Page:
Although it is wholly acceptable - and legal - to shoot to kill those about to perpetrate a suicide bombing in Israel, cases in which it happens are relatively rare. If a would-be or failed suicide bomber can be arrested, Israeli security services much prefer to do so, on the principle, according to a senior Israeli source last night, that "we prefer to get their buddies than their bodies".
One of the most publicised cases - because it was reconstructed by the Army for reporters - was that of Hussam Abdu, a 14-year-old boy wearing an explosives vest who was spotted and detained at the Hawara checkpoint outside Nablus.
But the proliferation of checkpoints in the West Bank, the fact that at least the youngest would-be bombers often do stop when ordered to do so, and the existence of highly sophisticated remote controlled robot equipment to defuse the explosives makes arrests commoner than might be thought.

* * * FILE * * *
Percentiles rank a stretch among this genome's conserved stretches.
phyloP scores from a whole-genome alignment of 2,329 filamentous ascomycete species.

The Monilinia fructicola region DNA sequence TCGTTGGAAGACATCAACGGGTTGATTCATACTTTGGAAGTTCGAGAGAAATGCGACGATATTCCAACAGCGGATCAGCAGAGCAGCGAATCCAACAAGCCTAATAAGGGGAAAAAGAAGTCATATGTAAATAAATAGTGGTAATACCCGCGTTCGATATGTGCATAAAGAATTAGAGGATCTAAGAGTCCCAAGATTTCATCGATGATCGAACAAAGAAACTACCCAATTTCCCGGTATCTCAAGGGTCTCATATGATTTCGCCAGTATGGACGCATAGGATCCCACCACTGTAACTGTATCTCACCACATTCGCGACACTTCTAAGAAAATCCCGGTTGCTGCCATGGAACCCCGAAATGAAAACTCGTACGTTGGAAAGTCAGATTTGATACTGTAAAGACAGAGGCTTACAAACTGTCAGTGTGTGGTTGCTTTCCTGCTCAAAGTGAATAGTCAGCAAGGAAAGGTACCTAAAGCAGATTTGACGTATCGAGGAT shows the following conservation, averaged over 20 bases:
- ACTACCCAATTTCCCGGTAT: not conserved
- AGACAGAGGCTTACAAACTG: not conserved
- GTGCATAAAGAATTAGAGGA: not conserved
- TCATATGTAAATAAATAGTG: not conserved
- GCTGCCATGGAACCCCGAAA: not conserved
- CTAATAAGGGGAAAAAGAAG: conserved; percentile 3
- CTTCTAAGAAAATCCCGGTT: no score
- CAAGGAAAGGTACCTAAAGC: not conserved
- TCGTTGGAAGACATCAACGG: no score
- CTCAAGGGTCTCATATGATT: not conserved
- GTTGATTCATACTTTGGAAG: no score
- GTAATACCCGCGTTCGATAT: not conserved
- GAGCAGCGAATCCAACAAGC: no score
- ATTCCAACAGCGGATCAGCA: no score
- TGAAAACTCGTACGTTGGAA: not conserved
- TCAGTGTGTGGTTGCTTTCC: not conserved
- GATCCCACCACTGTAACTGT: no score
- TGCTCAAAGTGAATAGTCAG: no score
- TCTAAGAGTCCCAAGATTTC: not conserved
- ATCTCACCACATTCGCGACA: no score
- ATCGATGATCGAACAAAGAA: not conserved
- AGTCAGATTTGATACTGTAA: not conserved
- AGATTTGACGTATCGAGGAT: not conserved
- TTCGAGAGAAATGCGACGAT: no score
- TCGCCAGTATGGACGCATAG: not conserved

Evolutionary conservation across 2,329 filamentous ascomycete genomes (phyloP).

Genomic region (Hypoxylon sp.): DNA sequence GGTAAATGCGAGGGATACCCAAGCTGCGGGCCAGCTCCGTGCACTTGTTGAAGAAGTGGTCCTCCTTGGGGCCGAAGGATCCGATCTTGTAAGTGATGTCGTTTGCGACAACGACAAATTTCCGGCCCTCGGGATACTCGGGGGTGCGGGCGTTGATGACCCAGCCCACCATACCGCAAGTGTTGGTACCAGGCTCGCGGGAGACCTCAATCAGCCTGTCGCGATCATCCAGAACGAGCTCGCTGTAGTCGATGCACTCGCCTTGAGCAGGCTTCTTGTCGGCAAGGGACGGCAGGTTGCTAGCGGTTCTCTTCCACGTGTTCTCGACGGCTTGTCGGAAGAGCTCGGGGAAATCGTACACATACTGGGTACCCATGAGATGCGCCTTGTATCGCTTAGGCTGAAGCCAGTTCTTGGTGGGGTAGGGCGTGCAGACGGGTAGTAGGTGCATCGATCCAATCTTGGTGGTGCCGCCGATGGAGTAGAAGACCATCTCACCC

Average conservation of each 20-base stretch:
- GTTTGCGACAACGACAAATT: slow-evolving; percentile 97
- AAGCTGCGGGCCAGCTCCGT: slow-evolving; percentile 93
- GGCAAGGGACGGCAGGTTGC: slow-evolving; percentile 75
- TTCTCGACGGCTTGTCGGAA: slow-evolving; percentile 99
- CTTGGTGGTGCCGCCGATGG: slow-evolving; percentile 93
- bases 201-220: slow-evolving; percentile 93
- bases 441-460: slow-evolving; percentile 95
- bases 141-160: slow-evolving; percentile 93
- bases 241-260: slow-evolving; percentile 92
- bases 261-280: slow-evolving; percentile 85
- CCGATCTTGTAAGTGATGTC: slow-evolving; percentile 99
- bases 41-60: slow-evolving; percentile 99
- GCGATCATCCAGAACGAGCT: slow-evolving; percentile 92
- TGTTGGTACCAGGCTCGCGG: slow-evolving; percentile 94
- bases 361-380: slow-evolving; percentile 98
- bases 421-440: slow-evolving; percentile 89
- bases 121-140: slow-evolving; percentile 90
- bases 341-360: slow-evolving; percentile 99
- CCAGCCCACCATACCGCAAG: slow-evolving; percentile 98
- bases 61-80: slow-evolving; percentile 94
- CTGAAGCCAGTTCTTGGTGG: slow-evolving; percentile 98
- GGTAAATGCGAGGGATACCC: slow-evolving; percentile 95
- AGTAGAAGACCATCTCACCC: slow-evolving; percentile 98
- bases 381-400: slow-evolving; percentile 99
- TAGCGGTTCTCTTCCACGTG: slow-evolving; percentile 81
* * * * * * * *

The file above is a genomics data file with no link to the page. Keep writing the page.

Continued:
There have also been cases when shooting has not been an option. In one such incident, in June 2002, an off-duty policeman called Aaron Gozland helped limit the carnage caused by a suicide bombing in the French Hill district of Jerusalem. In an act of stunning bravery, he leapt on the bomber, attempting to smother him, and was paralysed from the waist down.
Interviewed last year by The Independent, he said he calculated he did not have time to draw his gun and that his only alternative was to jump on the man.
There have been several cases of suicide bombers being shot. One wearing an explosive belt detonated himself, despite being shot, at a petrol station near the entrance to the city of Ariel.
The Israeli security services also shot and killed a would-be suicide bomber called Wassim Jalad, who had mysteriously turned back from bombing the Kaffit café in Jerusalem's German Colony last year. And a suicide bomber was shot after being spotted in Jaffa earlier in the intifada.Reuse content